Mrs. C. Donovan moved her shop to No. 245 Fifth Avenue; but another garment maker, M. F. Saliade moved in. Many dressmakers at the time worked under pseudonyms, calling themselves Madame, for instance, to suggest a French connection. M. F. Saliade's real name was Mary F. Sharpe and she was trying valiantly to make it on her own following terrifying domestic abuse.
She and her husband, Henry E. Sharpe, had lived together with their 2-year old daughter, Henrietta, on Joralemon Street in Brooklyn. But as she later told the courts, he had "often abused and beaten her, and on one occasion had thrown her down stairs." After one incident she had him arrested and in January 1885 they separated pending divorce proceedings. It was a contentious case, with Henry demanding one half interest in Mary's plaiting (or pleating) business.
Mary moved into No. 8 East 18th Street with her daughter, and opened her shop. Although Henry was allowed visitation, he never came to Manhattan to see Henrietta--until six months later.
On Sunday afternoon, July 19, Mary took Henrietta to Union Square. When they returned about an hour later Mary left Henrietta in the vestibule while she rushed upstairs for a moment. When she came down, the little girl was gone.
Coincidentally, the next day Henry appeared to visit his daughter. Mary was irate and demanded he return the child. Claiming he knew nothing of her disappearance, he went to the police, saying "he feared that the child had been stolen or was being secreted by his wife." Mary countered, telling a reporter "she was sure that her husband had taken the child away for the purpose of coercing her into giving up some property to him."
Sharpe did his best to paint his wife as the culprit, going so far as to serve her with a writ of habeas corpus requiring her to produce the child in court. Mary did not back down. On July 24 The New York Times reported "Mrs. Sharpe insists that her husband has taken possession of the child and that his informing the police of the disappearance of the little one and obtaining the writ of habeas corpus are simply subterfuges to divert suspicion from him."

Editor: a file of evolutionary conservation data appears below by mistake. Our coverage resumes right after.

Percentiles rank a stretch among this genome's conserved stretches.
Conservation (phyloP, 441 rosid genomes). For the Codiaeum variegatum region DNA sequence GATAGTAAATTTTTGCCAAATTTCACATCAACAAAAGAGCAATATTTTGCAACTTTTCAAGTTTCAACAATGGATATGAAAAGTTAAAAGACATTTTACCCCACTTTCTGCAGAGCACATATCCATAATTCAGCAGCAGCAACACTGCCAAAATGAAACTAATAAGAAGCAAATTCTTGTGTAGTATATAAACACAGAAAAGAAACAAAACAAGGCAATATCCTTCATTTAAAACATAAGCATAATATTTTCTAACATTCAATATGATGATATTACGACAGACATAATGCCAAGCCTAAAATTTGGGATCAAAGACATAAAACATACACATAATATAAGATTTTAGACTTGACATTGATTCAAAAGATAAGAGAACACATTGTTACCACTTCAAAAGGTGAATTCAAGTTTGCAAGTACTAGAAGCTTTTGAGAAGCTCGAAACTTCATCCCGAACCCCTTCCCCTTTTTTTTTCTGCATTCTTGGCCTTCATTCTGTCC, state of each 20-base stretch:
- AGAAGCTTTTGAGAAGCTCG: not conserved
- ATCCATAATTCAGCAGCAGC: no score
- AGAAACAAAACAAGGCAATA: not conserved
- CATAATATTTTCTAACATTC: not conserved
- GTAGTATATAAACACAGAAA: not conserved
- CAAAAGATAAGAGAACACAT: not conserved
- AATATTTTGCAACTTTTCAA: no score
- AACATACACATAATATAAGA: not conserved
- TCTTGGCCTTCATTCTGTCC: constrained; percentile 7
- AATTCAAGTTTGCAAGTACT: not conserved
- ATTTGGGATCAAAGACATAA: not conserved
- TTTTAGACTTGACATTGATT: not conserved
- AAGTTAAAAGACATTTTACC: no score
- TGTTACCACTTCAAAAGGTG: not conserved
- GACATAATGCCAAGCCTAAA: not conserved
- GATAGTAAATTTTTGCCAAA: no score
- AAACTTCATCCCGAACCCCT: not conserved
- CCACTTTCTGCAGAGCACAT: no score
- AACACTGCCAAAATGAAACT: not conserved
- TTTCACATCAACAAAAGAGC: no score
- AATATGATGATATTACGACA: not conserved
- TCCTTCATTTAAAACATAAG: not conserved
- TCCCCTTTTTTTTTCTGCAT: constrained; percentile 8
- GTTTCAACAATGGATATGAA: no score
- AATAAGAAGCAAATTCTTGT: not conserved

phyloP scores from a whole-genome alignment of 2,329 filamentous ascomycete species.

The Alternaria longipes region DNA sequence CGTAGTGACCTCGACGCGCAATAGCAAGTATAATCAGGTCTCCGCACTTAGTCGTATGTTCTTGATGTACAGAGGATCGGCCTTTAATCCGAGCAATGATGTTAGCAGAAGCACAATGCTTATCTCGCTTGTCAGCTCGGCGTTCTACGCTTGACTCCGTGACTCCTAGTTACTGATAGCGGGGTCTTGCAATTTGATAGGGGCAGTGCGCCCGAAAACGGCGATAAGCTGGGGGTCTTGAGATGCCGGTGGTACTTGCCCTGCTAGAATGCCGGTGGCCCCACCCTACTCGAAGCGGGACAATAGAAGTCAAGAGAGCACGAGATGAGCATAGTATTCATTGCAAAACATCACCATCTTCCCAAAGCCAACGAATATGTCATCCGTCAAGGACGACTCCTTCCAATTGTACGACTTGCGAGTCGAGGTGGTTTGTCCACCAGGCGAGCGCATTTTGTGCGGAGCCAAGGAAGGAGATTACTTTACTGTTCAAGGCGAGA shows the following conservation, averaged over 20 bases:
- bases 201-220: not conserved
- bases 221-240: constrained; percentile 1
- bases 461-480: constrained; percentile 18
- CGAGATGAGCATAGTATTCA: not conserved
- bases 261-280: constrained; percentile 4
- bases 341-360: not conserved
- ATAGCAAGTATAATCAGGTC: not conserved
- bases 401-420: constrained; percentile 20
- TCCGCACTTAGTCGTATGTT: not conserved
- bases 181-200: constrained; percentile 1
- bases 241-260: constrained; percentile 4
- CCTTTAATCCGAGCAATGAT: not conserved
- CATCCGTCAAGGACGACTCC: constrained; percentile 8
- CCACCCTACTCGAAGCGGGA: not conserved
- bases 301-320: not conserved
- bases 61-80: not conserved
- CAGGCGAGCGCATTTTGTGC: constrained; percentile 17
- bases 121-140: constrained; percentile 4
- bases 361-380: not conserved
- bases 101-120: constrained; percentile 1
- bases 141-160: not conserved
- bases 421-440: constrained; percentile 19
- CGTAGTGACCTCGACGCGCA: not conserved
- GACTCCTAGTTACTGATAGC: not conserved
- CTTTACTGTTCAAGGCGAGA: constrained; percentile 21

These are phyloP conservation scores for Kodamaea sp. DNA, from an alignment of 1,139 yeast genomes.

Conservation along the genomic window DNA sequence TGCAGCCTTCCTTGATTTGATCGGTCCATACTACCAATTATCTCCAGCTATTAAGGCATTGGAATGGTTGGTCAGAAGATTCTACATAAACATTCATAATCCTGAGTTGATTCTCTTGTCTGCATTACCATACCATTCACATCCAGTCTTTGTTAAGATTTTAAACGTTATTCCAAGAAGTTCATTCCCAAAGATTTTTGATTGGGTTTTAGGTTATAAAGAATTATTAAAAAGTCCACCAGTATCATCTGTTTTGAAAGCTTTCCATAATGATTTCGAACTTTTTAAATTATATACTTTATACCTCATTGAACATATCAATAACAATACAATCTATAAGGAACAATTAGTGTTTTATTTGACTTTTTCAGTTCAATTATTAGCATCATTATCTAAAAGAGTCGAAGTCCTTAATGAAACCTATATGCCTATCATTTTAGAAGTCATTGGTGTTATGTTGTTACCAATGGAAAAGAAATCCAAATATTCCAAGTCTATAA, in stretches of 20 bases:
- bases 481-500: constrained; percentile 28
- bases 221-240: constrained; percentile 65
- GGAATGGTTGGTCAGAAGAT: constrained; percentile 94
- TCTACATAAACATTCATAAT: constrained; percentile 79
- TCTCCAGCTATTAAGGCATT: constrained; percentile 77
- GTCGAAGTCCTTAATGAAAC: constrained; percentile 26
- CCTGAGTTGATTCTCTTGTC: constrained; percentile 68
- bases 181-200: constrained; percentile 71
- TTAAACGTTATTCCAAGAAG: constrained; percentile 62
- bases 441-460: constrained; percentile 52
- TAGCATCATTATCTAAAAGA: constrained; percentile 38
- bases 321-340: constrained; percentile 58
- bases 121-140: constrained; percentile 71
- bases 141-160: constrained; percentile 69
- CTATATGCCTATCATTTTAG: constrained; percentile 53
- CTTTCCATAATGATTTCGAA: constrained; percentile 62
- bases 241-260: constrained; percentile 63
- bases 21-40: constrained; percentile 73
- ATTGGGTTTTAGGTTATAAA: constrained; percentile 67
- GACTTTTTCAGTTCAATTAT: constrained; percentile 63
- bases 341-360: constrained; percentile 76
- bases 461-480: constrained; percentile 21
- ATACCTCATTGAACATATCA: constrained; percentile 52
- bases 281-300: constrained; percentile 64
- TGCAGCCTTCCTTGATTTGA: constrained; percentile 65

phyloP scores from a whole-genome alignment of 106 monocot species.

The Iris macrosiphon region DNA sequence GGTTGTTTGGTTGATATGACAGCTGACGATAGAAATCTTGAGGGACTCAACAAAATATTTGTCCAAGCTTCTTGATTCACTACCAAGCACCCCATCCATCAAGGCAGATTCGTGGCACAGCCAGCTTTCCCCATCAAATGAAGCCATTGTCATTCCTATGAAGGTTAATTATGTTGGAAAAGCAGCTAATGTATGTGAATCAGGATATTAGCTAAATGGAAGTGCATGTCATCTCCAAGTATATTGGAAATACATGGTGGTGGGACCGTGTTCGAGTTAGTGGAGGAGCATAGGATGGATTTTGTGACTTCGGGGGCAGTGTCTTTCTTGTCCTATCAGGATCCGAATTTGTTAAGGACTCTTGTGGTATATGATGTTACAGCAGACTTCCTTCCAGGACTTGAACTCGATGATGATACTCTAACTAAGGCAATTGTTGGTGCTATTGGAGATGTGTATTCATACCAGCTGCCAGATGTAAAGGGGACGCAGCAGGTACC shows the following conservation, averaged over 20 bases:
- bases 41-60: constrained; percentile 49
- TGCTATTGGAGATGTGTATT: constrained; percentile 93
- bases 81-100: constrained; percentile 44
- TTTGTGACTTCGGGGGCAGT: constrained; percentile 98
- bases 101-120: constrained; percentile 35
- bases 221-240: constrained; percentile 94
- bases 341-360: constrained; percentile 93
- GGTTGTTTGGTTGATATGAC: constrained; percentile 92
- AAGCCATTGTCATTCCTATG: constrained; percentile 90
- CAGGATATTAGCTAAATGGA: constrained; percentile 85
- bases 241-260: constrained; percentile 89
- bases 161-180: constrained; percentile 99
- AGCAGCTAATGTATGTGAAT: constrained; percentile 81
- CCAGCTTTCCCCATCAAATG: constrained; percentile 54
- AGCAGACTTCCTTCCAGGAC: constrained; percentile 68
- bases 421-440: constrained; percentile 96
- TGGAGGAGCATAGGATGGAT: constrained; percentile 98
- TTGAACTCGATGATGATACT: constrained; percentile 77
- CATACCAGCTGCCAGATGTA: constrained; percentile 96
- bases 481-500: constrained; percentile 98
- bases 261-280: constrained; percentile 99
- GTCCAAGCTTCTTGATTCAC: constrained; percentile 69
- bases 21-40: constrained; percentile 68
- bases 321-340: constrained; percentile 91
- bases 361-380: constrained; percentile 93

When suspicion continued to be focused on him, Sharpe came up with another theory. He told a reporter from The Sun "As I am the head of the integral cooperation movement in this country, there are opposed to me many of the Anarchists, who are making a bitter war on me...They wouldn't stop to do anything to injure me because of my position. They know how much I am attached to the child."
Mary saw through his new explanation. "There was no one to take [the child] away but Sharpe, and I want him to return it to me. I'll have none of his fooling."
Tragically for Mary, it would seem that Henry won both the battle and the war. Later that year an advertisement in Harper's Bazaar offered work to "hand-pleaters." The name of the establishment was now, "Henry E. Sharpe, 8 E. 18th St."
By now Louis Hartman's frame shop was gone and Taylor & Son's piano store had moved in. The neighborhood was filled with piano and organ dealers at the time. On April 20, 1886 dozens of them, including Taylor & Son, joined together, agreeing to institute what today would be called "summer hours." An announcement in the Music Trade Review said "We, the undersigned, piano and organ manufacturers and dealers, music publishers and dealers, hereby agree to close our respective places of business at one o'clock on Saturday, during the months of June, July and August."
In the fall of 1892 a "well-dressed woman of lady-like manners," according to The Times, entered the store and purchased an upright piano on terms. After Mrs. Julia McLaughlin made her first $15 installment, the payments stopped. An employee of the store went to the fashionable address where the piano was delivered, No. 46 East 85th Street, to see what the problem was.
Mrs. McLaughlin appeared at the door with tears in her eyes and explained that her daughter was upstairs at the point of death. "He expressed regret for having called at so inopportune a time and withdrew," said The Times.
At the same time two other piano dealers, E J. Winterroth and W. Wisner & Sons, were having the same problem. On January 5, 1893 The Times reported "When Mrs. McLaughlin was next sought she had moved, and the firm discovered that she was merely in the house as a sort of janitress to take care of it til the family whose home it was returned."
Julia McLaughlin was finally tracked down in Jersey City and arrested. The pianos were never recovered.
At the turn of the century the piano and music district had moved uptown. In 1902 the building was leased to the New York and Amsterdam Carpet Company. The storefront was altered in 1904 for H. J. Klappert's restaurant, which would remain in the space for several years.
In 1916 Humboldt Mfg. Co. moved in. makers of ingenious gadgets like the Kant-Klog sugar and salt shakers.
|The Kant-Klog shaker incorporated a spiral metal piece which broke up any clogs. Home Furnishing Review, March 1916 (copyright expired)|
The early 21st century renaissance of the neighborhood was evidenced when Hemant Mathur opened Devi, an Indian restaurant, in No. 8 around 2004. The acclaimed eatery was a destination spot for years. In 2015 a new storefront was installed and today Sweetgreen, a health food restaurant, calls the ground floor space home.
Despite near 175 years of changes, the Pettigrew house retains its domestic appearance--an interesting footnote on the architecturally fascinating block.
photographs by the author